Three school shootings occurred within one month in the fall of 2006, including an incident at an Amish schoolhouse in Pennsylvania that killed five children. CHILD interviewed Jerry Brodlie, Ph.D., chief of psychology at Greenwich Hospital in Connecticut and a member of the magazine's advisory board, for his advice on reassuring children during frightening times.
Q: The recent school shootings have left children and parents across the country feeling horrified and scared. What can be done to help children feel safe about going to school -- and help parents feel comfortable sending them?
A: The thing that is so difficult about situations like this is that they underscore a lack of control. No one likes to be reminded of the possibility of an event like this -- and particularly in the Amish community, we feel that if it can happen there it can happen anywhere. They are such an innocent group, and violence like this comes as a total shock.
But what we need to do is bring back a sense of control to the extent possible. Parents and school personnel need to get together and have a discussion about plans that exist regarding the security in their school. Parents have an important role, but schools have to play a role too. It is the responsibility of the school to keep parents informed. Parents can call the school and find out the policy regarding security, and then they will be able to truthfully answer children and say, "Yes, that was terrible, but here is what we're doing so that can't happen here." Tell your children what measures are in place to keep them safe, such as the fact that there is someone at the front door of the school to make sure anyone who enters is known, and if someone suspicious tries to enter he will be stopped, the police will be called, and so on. The main thing is to emphasize that something is being done, no matter what it is that is being done.
Q: What should you say to children who ask why the shootings happened?
A: When it comes to why did this happen, children need to understand that this was a disturbed person and, in the case of the Amish community, these were unusual circumstances. In most schools this man would have been picked up early on, but in this case it was a one-room schoolhouse with no telephone and no security and no police nearby. But more important, this was a very strange person, and fortunately there are not many people around who are like that.
What you say in response to your child's questions will, of course, depend on the age of the child. Older children can handle more information than younger children, and they may need more details in order to satisfy them. But at all ages it is appropriate to inform children what is being done to protect them in their particular school. You can't say there's a zero possibility of something happening because that is not true, but you can say we're aware and we're doing things to make sure anyone suspicious is being taken care of.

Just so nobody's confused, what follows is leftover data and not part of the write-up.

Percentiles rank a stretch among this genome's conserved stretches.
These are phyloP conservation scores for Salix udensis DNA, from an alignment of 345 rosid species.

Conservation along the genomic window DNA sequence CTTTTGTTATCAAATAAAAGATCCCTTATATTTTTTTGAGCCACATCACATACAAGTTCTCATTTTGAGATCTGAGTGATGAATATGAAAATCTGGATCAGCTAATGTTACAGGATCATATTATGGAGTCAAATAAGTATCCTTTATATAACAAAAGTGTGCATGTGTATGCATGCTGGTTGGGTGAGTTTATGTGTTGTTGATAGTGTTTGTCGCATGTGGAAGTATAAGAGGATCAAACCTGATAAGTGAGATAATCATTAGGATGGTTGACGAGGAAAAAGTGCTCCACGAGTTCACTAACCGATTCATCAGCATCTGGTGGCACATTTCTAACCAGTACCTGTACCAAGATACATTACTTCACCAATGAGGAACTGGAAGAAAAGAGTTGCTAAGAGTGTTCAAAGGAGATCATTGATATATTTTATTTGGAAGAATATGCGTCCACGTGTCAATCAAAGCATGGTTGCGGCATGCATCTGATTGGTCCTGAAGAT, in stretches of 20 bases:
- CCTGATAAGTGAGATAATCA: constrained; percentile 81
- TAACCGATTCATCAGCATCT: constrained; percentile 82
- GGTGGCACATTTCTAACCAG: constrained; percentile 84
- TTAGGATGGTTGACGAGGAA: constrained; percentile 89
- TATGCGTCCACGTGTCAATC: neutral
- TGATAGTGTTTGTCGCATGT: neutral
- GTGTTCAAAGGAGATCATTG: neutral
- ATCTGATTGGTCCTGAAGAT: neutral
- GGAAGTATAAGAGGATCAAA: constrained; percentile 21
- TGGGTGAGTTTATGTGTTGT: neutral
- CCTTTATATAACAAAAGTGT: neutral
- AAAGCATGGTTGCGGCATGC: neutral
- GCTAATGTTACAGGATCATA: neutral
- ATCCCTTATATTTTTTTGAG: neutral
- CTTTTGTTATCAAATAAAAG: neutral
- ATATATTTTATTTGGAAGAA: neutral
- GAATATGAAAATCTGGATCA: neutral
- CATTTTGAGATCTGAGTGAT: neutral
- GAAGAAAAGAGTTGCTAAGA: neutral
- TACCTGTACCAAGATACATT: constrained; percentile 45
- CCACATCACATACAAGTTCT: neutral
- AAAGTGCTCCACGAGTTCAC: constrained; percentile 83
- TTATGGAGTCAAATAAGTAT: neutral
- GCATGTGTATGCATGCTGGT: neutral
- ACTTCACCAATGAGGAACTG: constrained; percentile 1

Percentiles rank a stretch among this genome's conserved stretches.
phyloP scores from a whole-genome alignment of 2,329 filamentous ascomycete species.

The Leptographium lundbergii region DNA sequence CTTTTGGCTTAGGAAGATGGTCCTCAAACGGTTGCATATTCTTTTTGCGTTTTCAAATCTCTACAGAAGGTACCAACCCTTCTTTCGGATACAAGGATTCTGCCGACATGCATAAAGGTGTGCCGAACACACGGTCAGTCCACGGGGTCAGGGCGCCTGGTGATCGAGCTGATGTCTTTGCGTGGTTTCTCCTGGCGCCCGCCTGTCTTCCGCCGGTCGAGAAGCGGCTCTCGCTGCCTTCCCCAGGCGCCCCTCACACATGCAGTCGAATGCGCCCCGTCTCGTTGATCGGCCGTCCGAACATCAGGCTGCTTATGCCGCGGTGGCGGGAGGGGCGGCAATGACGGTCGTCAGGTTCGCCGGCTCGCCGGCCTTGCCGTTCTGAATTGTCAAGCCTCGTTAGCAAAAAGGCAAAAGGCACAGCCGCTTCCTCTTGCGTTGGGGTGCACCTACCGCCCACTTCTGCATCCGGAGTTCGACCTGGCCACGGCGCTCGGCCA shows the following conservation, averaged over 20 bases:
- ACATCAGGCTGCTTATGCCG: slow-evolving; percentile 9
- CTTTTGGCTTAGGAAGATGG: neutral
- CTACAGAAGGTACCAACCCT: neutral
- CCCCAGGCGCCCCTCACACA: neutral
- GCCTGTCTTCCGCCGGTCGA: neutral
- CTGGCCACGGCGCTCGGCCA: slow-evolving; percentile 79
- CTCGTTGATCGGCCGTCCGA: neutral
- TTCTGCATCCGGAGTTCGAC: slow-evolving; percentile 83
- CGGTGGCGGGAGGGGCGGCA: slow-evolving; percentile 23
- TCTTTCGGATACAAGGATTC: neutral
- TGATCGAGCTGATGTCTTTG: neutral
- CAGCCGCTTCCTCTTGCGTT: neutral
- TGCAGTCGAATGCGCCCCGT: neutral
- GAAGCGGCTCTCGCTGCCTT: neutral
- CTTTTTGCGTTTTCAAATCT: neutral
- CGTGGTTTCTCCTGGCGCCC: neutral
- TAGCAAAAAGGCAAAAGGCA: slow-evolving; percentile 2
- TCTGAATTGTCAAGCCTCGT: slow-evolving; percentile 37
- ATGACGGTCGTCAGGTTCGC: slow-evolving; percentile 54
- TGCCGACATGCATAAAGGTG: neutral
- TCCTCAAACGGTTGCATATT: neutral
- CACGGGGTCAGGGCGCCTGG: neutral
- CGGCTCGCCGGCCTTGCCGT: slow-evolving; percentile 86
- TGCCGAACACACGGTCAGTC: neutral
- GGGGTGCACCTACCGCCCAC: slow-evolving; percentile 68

Q: What suggestions do you have for parents and children in the communities where the shootings occurred?
A: In those communities the needs of the families are very different because this is not a what-if situation; this really happened to them. But those situations are being dealt with by counselors. Those children are being helped very directly.
Q: What advice would you have about exposing children to news about the shootings?
A: Parents should expose children to the news as little as possible. If I had my way, I would say just turn it off when children are around and watch the news on your own time.
Q: What are some warning signs to look for that indicate children are truly having trouble coping with this news?
A: Sleep disturbances are common, and an increase in acting out frequently goes along with anxiety. Even just verbalizing concerns can be a sign. In these cases, talk to your children and try to get them to indicate what they're nervous about.
Q: What other advice do you have for parents who are struggling with these events?
A: I would emphasize that you can't make children totally unaware of what's going on in the world or reduce their anxiety to zero, nor should that be the goal. You should aim to reduce it so that it does not interfere with their life. You can't create an innocent society that is totally safe because it isn't. Parents' responsibility is to develop a strong enough child that even though terrible things are not impossible, the child is able to go on and enjoy himself and all of his activities and not think about it.
Parents have to make a very concerted effort to keep their own anxiety in check also. As best you can, act with a calm demeanor and in a fashion that indicates you're not particularly worried, so your child shouldn't be either. That is easier said than done for some parents. If a 3-year-old is walking down the street holding Mom's hand and passing a dog that Mommy is afraid of, her nervousness will transfer to the child and the child is more likely to become afraid of dogs. You may have to do an Oscar-worthy performance to not show your anxiety, but it's important to make the effort.